Election Reflections: A Voice or Musical Sound

Nigeria Decides 2015

Poets are the conscience of a time

Musicians today are supposed to be the poets of yesterday, given their prominence in popular culture. Unfortunately the lyric is often pathetically unpoetic which is why the instruments are steadily taking dominance over the voice; we don’t want to listen, we just want to dance. Poets of the past were public intellectuals, and poets of the past are also musicians of today. This replacement across time has lead to the conflation of the public intellectual and the musician, which has had a profound impact on the level of influence musicians enjoy over their listeners/fans.

A lot of music has been released in the campaigns of the ongoing Nigerian general election. From Hausa pop music to the urban “Nigerian” music, all have been represented. Most tracks are promoting candidates prior to election but a few that did not fit into that category. One track was literally lionising the Chairman of INEC after the successful presidential election, a few others were celebrating the victory of the president-elect, and I heard only one which was gloating over the loss of the outgoing president. At first glance, it appears that these musicians have something to say to the world. That would be inaccurate without adding the fact that most of the tracks were sponsored. Being commissioned to say something, even if you believe it, is not considered as sharing your opinion. It may be a musical sound, but not a voice in the sense of  “the voice of the people”.

In an interview with BBC Hausa, an interviewed musician welcomed the election season because the demand for sponsored music soared. He mentioned that prior to the campaigns, it would take weeks and months to be sponsored to make a track, but these days he makes up to 3 or 5 tracks a day! At this rate, it means the tracks you hear are only the few that became popular. It is important to note that the business model of Hausa pop music is obviously not very sophisticated, which is easy to pick from the audio production quality, which is also why most weddings are able to sponsor an “album” or two all about the wedding. It also speaks about the cost involved not being high. We can comfortably say that a lot of Hausa pop music are services to be rendered, at a cost, to the requestor (low budget movies, weddings, political and non-political campaigns).

Then there is the side of Nigerian urban music, which is basically referring to the music heavily influenced by what amounts for music in BET, MTV, Reggae and Jazz. As an industry, there is more income, the musical production is higher quality, and the business model is more sophisticated following the footsteps of consumerist and celebrity centred models of major labels in the US. Sophisticated enough to have tours. Like their counterparts in the US, you could invite them to perform for a private party, if you have the right dough; it is probably cheaper in Nigeria comparing the equivalent percentile of artist. Movie actors of Nollywood are considered to belong to the same celebrity pool as the Nigerian urban musicians. These two groups appear together in cause-driven campaigns usually sponsored by NGOs.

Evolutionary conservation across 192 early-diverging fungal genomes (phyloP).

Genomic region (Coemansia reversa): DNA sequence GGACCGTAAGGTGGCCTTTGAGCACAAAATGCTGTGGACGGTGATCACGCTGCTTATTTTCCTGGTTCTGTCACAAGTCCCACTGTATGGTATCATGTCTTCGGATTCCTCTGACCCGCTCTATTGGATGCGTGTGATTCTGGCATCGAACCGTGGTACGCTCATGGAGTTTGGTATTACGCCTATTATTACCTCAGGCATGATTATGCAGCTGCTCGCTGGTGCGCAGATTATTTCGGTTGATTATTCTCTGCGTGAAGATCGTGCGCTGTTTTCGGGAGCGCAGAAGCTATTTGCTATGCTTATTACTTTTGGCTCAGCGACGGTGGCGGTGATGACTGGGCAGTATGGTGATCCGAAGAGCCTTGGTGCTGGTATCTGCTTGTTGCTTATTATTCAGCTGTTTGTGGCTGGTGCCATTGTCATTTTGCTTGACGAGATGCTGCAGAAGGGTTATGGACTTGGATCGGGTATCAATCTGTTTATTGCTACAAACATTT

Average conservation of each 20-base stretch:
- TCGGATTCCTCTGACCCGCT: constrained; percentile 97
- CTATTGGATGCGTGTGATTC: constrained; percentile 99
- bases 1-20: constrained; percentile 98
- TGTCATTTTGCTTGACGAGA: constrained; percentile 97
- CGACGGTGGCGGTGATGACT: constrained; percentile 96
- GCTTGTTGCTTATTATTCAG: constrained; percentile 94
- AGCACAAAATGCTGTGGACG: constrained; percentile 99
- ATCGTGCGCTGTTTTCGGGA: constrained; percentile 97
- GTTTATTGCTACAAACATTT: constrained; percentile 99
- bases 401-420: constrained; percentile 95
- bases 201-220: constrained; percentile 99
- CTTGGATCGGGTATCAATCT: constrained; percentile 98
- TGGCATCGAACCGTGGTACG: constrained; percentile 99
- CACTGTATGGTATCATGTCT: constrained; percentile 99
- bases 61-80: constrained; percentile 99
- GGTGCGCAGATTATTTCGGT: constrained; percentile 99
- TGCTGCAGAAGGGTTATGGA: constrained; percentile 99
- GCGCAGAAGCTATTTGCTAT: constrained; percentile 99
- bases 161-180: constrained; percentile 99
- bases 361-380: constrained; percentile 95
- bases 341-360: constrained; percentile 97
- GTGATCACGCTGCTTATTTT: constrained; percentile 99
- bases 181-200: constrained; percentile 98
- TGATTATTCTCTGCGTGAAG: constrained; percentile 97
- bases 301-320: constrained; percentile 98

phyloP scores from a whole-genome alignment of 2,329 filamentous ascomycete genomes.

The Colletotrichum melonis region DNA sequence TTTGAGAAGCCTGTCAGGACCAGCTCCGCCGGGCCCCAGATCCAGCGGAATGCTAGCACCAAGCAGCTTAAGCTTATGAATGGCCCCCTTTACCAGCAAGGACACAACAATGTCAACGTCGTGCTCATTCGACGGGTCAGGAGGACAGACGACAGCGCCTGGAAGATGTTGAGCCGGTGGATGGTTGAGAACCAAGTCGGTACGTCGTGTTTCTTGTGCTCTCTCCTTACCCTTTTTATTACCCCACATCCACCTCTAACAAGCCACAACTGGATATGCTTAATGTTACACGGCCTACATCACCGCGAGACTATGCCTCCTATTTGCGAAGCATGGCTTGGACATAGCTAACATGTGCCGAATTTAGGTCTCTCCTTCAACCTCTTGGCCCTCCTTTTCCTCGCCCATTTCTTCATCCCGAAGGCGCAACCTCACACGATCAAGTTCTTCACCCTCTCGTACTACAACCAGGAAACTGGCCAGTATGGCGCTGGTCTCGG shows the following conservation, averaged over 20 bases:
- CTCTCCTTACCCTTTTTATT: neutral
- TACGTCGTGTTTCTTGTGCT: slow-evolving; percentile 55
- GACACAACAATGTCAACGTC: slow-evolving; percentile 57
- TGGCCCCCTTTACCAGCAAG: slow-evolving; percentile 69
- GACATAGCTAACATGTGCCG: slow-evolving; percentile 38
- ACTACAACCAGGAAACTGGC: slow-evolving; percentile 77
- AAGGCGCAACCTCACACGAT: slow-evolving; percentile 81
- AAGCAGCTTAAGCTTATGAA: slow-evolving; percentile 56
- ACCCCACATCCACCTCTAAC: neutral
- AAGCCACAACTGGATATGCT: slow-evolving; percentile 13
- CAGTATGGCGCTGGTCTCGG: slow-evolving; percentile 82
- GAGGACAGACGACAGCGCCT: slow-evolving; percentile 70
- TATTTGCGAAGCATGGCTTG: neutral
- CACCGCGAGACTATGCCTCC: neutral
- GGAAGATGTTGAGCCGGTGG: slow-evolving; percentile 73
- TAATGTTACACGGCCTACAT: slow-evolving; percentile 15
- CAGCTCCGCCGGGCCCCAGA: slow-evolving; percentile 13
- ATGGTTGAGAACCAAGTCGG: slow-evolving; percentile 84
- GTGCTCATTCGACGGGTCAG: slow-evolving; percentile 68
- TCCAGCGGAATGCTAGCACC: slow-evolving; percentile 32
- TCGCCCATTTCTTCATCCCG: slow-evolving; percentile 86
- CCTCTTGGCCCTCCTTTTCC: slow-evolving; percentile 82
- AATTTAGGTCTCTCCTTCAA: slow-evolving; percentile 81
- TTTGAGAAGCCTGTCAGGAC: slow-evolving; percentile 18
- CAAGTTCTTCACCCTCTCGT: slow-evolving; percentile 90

This election featured a number of campaign music and videos featuring celebrities from Hausa music and film industries, and also from urban Nigerian music and film industries. It would be misleading to take that as a sign of commitment from them towards political change. It is more accurate to consider them as committed to offering the service they offer best. There was a report that some celebrities got into a public disagreement over the sharing of payment for a campaign video, which suitably appeared in a celebrity gossip website, which also shows that the payment was probably not contractual but rather it was merely a token from the politician, as a king would to performing fools, or politician to sycophants. Then there was the news of celebrities that sang or appeared in video of campaign were out of the country at the time of election, which means they won’t be walking the talk. Of course this assumes that the reported news (which I can’t locate at the moment) are true. Nonetheless, many would agree that many mainstream celebrities in Nigeria are political whores; or more appropriately political servants.

Another campaign music video caught my attention as an advert on Youtube. It is a campaign for the APC gubernotorial candidate in Lagos, Ambode (who has won at the time of this post). The first striking thing is that there is/are artists who are not even indigeneously from Lagos, or probably not registered voters in Lagos, which makes it highly unlikely that there votes will count in Lagos state gubernotorial election; artist for hire?… Sell out?